Insurance for cyberattacks has been a booming business, but Russia’s invasion of Ukraine has insurers sweating about the possibility of big losses. They are rushing to plug a possible loophole that leaves them vulnerable.
Sales of cyber insurance more than doubled last year to about $15 billion as companies sought to protect themselves from the costs of ransomware and computer viruses that could cripple their operations.
Like most insurance policies, these have exclusions for acts of war. The aim is to protect insurers from claims tied to cyberattacks by governments, their militaries or groups that work for them.
But a judge in New Jersey poked a hole in that exclusion last year in a ruling that essentially said a common acts-of-war exclusion doesn’t cover cyberattacks. Now, insurers are exploring ways to toughen up that language in future contracts, amid concerns that they could get hit by cyberattack claims under existing policies stemming from Russia’s invasion.
Fitch Ratings cautioned in a March 1 note that the invasion of Ukraine “has increased the risk of cyberattacks and potential claim costs” for insurers that may “further test the effectiveness of ‘war exclusion’ and ‘hostile act exclusion’ language,” already under scrutiny since the ruling.
So far there have been no major cyberattacks in the war. But the Kremlin has the wherewithal to launch them, while vigilante hackers on both sides of the conflict have added confusion to the digital front.
In the New Jersey case, drugmaker Merck & Co. alleged it suffered $1.4 billion in losses from a 2017 cyberattack. Its nearly three dozen property insurers rejected Merck’s claim, citing war exclusions. The incident stemmed from a cyberattack known as NotPetya, which targeted a Ukrainian accounting firm and jumped indiscriminately to other organizations’ computer networks around the world. The White House attributed the incident to Russian military hackers, calling it the most costly and destructive cyberattack ever.
In ruling against the insurers, the judge said that their exclusions addressed war and hostile acts, but not cyberattacks—though such attacks had been rising for years.
“Merck had every right to anticipate that the exclusions applied only to traditional forms of warfare,” the judge wrote.
Some insurers have settled with Merck and others have appealed the ruling.
Insurers are going down two paths to protect themselves from wartime cyberattacks. In their appeal, trade group American Property Casualty Insurance Association said the ruling “undermines the insurance market’s ability to underwrite cyber risk” by burdening insurers with “far-reaching liability from hostile nation-state cyberattacks they never accepted.”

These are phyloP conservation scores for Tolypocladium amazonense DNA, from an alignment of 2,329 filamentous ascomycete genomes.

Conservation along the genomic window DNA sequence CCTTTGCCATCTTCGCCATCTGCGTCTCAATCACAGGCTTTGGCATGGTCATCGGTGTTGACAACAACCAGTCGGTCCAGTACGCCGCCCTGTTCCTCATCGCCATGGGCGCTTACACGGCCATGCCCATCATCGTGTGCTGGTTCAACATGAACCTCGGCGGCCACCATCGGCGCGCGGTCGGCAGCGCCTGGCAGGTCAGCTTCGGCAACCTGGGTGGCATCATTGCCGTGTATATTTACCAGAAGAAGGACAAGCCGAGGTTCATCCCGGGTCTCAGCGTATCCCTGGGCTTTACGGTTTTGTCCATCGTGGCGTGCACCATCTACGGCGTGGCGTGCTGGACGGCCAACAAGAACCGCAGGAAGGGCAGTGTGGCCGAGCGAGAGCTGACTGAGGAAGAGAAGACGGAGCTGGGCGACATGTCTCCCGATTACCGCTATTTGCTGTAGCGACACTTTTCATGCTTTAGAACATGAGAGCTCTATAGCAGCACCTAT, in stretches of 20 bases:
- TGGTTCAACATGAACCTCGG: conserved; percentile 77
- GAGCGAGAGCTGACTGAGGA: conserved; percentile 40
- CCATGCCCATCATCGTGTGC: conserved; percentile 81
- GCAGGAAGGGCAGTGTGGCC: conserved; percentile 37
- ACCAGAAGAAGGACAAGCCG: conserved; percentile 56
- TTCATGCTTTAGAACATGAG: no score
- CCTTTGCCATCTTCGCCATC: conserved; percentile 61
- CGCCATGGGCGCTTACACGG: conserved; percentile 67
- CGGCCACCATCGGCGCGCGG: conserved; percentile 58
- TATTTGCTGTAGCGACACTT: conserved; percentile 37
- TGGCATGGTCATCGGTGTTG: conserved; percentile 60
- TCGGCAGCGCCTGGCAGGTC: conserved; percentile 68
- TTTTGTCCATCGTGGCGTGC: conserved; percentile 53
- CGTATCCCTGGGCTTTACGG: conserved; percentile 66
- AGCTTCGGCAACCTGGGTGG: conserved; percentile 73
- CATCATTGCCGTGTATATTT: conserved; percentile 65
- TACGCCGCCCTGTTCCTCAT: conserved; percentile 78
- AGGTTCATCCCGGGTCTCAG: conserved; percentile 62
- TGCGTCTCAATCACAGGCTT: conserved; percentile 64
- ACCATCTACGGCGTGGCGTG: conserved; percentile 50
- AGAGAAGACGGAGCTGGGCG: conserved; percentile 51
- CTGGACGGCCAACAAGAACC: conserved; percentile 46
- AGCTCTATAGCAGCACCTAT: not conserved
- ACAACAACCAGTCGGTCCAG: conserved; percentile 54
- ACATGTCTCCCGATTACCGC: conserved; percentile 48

With the risk higher, insurers are being more selective than ever about the clients they will take on or renew, looking for robust network security. “It’s a very onerous process for an insured today to buy cyber insurance,” said Henry Clark, head of professional and executive risks at Australian broker Honan Insurance Group.
The second path is an effort by some in the insurance industry to reword the longstanding war exclusions. But they need to be careful because if they are too broad, businesses won’t buy the coverage.
Lloyd’s Market Association, a trade group, in November proposed new wording, but very few Lloyd’s syndicates have adopted it to date, said Thomas Reagan, cyber practice leader at the Marsh brokerage unit of Marsh McLennan Cos. Brokers and policyholders are concerned about “excessively broad and unacceptably ambiguous exclusions,” he said.
Representatives for the association and Lloyd’s didn’t respond to emails seeking comment on the wording.
Cyber insurance can be a stand-alone policy or part of a wider coverage package, addressing such things as costs to fix a breach, restore data, notify customers and monitor their credit. Terms can vary widely. Chubb Ltd., American International Group Inc., and Travelers Cos. are among the biggest sellers by market share. They declined to comment.
The cyber product hasn’t been as profitable as it used to be due to growing ransomware attacks, prompting recent rate increases to address the higher costs. Premiums rose by an average of 130% in the U.S. and 92% in the U.K. in the fourth quarter from the year-earlier period, according to Marsh.
Combined with more policy restrictions, companies “might be paying multiples more for the coverage they received two or three years ago, if they can find that coverage at all,” said Mark Dwelle, an analyst at RBC Capital Markets.